“Marcus Peters does his Family First Foundation with Josh and Marshawn, and when you see that you think to yourself like ‘Dang, that’s a good idea,’” Gurley said. “It’s like when you’re on Instagram and see somebody working out and I’m over here not doing nothing. Like, I’m not going to be upped like that. So it goes both ways, on the field and off the field.”
Super Bowl experience
Gurley made his second consecutive Pro Bowl, and led the league with 17 rushing touchdowns. He caught four more scores, and with the help of his play the Rams advanced to the Super Bowl where they lost to the Patriots.
It was Gurley’s Super Bowl appearance, and the nation’s most-watched sporting event reminded him of a college bowl game.
“It was fun man, it was a good time, a great time,” Gurley said of the experience. “Just to be out there, and the whole media and stuff. The craziness was hyped up, it wasn’t that bad. For football, you want to do prep the week before. It’s kind of like a bowl game in college with stuff to do all the time.
Another boost was having a proper facility to use. The Rams used the Atlanta Falcons workspace, which felt futuristic compared with what the Rams had for equipment in Los Angeles while their new stadium is being built.
“We were using the Falcons facilities and those was pretty good,” Gurley said. “We don’t have a permanent facility in L.A., so were basically just working out in trailers and stuff.”
Special guest Tyquan Lewis
With Gurley at his camp this year was Tyquan Lewis, a fellow Tarboro alum and current defensive lineman for the Indianapolis Colts. Lewis’ first year in the NFL was “up and down” he said, as he dealt with the first major injury of his career that tested his patience.
Lewis was drafted in the second round by Indianapolis with the 64th overall pick, but started the season on injured reserve and missed the first eight games. He returned against Jacksonville and made three tackles.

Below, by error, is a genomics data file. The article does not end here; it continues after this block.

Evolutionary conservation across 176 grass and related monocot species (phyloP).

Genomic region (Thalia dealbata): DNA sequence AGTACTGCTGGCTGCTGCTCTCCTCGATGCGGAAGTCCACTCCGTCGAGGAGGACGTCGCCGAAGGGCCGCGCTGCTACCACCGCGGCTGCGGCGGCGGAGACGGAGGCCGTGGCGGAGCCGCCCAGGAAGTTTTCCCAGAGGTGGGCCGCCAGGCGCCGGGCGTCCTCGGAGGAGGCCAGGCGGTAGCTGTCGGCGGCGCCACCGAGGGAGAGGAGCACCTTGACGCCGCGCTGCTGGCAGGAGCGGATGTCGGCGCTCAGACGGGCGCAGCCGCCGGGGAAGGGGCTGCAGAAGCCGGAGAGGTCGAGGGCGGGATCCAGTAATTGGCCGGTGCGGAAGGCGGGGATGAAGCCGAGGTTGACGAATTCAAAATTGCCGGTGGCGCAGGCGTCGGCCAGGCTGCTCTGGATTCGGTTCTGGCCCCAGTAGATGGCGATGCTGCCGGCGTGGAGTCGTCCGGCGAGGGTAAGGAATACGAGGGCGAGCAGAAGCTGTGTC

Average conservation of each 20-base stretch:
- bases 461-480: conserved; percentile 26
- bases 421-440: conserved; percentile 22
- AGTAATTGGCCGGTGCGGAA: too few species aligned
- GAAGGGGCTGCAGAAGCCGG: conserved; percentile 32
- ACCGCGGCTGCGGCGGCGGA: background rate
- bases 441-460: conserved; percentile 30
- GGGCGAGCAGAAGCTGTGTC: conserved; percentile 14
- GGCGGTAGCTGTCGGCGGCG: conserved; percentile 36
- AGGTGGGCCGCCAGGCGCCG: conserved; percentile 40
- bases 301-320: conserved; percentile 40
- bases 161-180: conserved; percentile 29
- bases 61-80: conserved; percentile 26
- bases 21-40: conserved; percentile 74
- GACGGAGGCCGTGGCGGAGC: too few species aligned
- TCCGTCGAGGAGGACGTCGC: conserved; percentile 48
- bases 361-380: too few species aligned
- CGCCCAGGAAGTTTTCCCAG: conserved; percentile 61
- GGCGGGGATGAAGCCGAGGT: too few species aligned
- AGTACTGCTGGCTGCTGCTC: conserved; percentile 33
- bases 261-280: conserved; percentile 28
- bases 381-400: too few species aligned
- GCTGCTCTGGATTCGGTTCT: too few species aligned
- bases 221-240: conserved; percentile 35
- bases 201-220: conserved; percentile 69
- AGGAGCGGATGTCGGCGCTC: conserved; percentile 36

“I’ve never been injured and never missed a game before so it was difficult,” the former Ohio State standout said. “But once I got back to playing, things started taking off for me. So I never get too down and never got too up. It was just an up and down year.”
Lewis played in each game since returning from IR, and finished with 13 tackles, three for a loss, two sacks and a pass deflection. He picked up the first two sacks of his career in a blowout win over Dallas on Dec. 16.
“I remember my first game back was against the Jaguars and basically I hadn’t played football since Jan. 1 so it was definitely different,” Lewis said. “But once I got back it took about two games and I got my feet back up under me. I was like, ‘Let’s go ball.’”
One of the big changes from the college level to the professional stage was how his peers treat the game, Lewis said. The notion that he still plays a sport is almost comical to him now, but he still hasn’t lost his love for the game.
To Lewis, football is still fun. But he also sees the game is a livelihood.
“I feel like I’ve been a pro since college. Ohio State is the hardest thing anybody could ever do,” Lewis said. “The NFL though, it’s a big difference between people. Everyone is from different places and not everybody operates the same way, so you got to get used to that.
“I don’t think it’s a sport no more. It’s my job. I mean, I still think it’s a sport and still have fun with it, but it’s serious.”
As for this season, Lewis said his body feels great and hopes to be available to the Colts for Week 1 as he aims for a true full season.